Glenn Edney from Ocean Spirit Charitable Trust, pictured where kelplings are planted at Church Bay. Photo / Tania Whyte
A project aiming to restore the kelp forests of Tūtūkākā has been fast-tracked thanks to roughly $25,000 worth of donations.
The positive local response to the initiative means a research lab will now be placed on-site much earlier than expected.
A public hui helped educate people about the project – the aim of which is to regenerate crucially important Ecklonia kelp to the Tūtūkākā Harbour.
Ocean ecologist and trustee of Te Wairua o te Moananui – Ocean Spirit Charitable Trust, Glenn Edney, said the room had been overflowing at the hui.
“That was fantastic, because it really showed that people were interested in the health and wellbeing of the harbour.”
Edney said there were a range of points of interest raised by people, from learning about the kelp loss, to the “mechanisms” of over-fishing that lead to a coastal imbalance.
“The response from the community in terms of funding and donations has just been absolutely incredible.”
Preparations for the lab were initially going to begin in March. However, the site at Church Bay is now already prepared. The lab will hopefully arrive next week, depending on the weather.
Edney said with extra preparation, it should be up and running by February.
The vision of Te Wairua o te Moananui – Ocean Spirit Charitable Trust is to restore the kelp forests, in turn allowing marine life to flourish and communities on land to thrive.
This is done by collecting reproductive tissue from beach-cast Ecklonia and cleaning the kelp, which releases spores into the water. They then settle onto rocks and grow into ‘kelplings’ while in small tanks.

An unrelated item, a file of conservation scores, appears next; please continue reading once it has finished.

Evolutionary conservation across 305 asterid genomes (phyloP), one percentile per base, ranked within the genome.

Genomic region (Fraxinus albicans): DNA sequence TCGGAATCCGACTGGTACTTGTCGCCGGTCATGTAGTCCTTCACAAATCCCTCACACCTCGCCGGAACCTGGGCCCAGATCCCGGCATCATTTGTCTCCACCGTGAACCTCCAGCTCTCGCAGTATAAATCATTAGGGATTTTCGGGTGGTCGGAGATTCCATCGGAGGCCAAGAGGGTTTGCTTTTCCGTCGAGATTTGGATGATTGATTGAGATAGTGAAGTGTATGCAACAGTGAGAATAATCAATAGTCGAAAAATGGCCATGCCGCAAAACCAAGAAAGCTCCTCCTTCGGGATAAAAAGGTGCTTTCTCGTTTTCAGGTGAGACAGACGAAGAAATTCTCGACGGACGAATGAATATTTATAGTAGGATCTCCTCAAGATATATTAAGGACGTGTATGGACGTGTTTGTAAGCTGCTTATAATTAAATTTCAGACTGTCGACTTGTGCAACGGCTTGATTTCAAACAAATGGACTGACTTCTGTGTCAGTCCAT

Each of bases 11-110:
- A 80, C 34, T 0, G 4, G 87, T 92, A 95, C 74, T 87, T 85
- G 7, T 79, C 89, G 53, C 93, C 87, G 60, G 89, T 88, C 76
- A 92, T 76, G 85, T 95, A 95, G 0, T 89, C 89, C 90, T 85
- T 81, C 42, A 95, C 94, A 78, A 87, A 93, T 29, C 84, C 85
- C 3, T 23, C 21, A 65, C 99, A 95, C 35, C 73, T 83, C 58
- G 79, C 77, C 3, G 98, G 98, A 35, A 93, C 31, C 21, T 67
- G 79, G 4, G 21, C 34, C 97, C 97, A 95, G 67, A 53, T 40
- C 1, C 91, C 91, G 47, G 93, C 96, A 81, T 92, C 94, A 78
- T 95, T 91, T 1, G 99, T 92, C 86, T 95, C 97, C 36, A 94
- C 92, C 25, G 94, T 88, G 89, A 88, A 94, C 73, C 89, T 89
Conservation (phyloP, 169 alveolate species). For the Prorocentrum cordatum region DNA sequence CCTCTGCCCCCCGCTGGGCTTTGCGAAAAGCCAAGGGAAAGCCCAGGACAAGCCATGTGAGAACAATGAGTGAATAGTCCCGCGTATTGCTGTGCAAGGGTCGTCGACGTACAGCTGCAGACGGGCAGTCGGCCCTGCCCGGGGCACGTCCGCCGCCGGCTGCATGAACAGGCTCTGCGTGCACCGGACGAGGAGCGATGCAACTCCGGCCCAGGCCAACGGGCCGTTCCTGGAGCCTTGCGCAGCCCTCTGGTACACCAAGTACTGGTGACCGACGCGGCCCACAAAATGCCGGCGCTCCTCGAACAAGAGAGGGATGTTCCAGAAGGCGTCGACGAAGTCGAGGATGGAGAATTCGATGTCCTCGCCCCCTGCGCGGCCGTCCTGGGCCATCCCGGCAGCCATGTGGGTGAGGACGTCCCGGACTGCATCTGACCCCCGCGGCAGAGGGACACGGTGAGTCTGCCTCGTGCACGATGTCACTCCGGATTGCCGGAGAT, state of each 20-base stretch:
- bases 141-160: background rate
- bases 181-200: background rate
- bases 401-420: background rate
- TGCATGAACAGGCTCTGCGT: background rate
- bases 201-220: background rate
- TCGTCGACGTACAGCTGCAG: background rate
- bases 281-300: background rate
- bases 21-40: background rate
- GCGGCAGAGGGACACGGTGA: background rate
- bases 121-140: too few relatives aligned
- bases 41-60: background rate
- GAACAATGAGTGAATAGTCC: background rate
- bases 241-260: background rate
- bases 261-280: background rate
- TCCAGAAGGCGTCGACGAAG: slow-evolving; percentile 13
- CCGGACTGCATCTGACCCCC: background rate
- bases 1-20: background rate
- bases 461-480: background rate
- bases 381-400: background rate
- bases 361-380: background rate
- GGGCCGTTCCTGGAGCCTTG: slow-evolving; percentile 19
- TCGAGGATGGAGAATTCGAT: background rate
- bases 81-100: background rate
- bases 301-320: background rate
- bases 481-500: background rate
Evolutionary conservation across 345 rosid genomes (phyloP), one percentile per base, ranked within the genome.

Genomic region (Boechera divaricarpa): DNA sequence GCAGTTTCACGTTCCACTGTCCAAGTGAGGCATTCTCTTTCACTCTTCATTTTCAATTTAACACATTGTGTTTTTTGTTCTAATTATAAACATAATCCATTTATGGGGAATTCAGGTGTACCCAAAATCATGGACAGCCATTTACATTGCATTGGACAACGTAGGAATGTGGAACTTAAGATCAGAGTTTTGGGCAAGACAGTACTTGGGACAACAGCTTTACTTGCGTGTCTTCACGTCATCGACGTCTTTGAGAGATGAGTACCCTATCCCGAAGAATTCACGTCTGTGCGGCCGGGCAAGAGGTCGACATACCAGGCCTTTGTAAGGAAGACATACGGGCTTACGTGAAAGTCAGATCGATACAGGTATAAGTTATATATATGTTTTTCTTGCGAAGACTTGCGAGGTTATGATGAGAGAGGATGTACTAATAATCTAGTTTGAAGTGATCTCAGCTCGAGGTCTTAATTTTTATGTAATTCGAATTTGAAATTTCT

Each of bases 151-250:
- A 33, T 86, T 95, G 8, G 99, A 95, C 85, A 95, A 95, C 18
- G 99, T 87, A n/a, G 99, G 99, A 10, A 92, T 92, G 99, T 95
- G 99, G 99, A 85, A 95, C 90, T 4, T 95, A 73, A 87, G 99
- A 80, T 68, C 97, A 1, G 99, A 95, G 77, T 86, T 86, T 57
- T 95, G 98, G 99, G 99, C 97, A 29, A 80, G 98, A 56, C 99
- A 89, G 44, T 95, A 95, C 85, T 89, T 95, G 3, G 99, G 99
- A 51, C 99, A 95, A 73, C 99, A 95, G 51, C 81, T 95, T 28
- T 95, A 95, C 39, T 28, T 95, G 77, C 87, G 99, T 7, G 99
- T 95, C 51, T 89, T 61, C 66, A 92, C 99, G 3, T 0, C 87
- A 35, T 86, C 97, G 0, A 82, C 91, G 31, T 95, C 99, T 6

The kelplings are then eventually placed into safe nooks and crannies in the harbour.
Currently, kelplings have been growing at a lab, watched over by researchers from Massey University’s School of Natural and Computational Sciences.
But Edney said having the lab directly at Church Bay will enable “much more community engagement in our process”.
The lab will also be a ‘Moana Education Centre’, where local school students will be able to get involved.
In a previous interview with the Advocate, Edney explained Ecklonia kelp “are the foundations of our ecosystems”.
“You can think of them as the kauri forests. Without the kauri and the big trees, you only have the forest, you don’t have any life,” he said.
Ecklonia kelp has immense ecological value, providing critical habitats for sea life and a source of food, as well as aiding in flood management.
There is currently an imbalance of kina on the Tūtūkākā coast, which feed on Ecklonia kelp.
The predators of kina, such as kōura [crayfish] and tamure [snapper], are currently threatened by overfishing, which has caused further imbalance to what once were thriving kelp forests.
The community has already been involved directly with the project, according to Edney, filling up the carpark at Church Bay and taking turns placing ‘green gravel’ (prepared kelplings) into safe locations last month.
The project was officially launched and blessed by a local kaumātua, with many hapū there for the first planting.
Edney is excited to see the project continue to grow.
“It’s going to give people a real sense of ownership to the project,” he said, “and also ownership of what’s possible for us as a community to achieve.”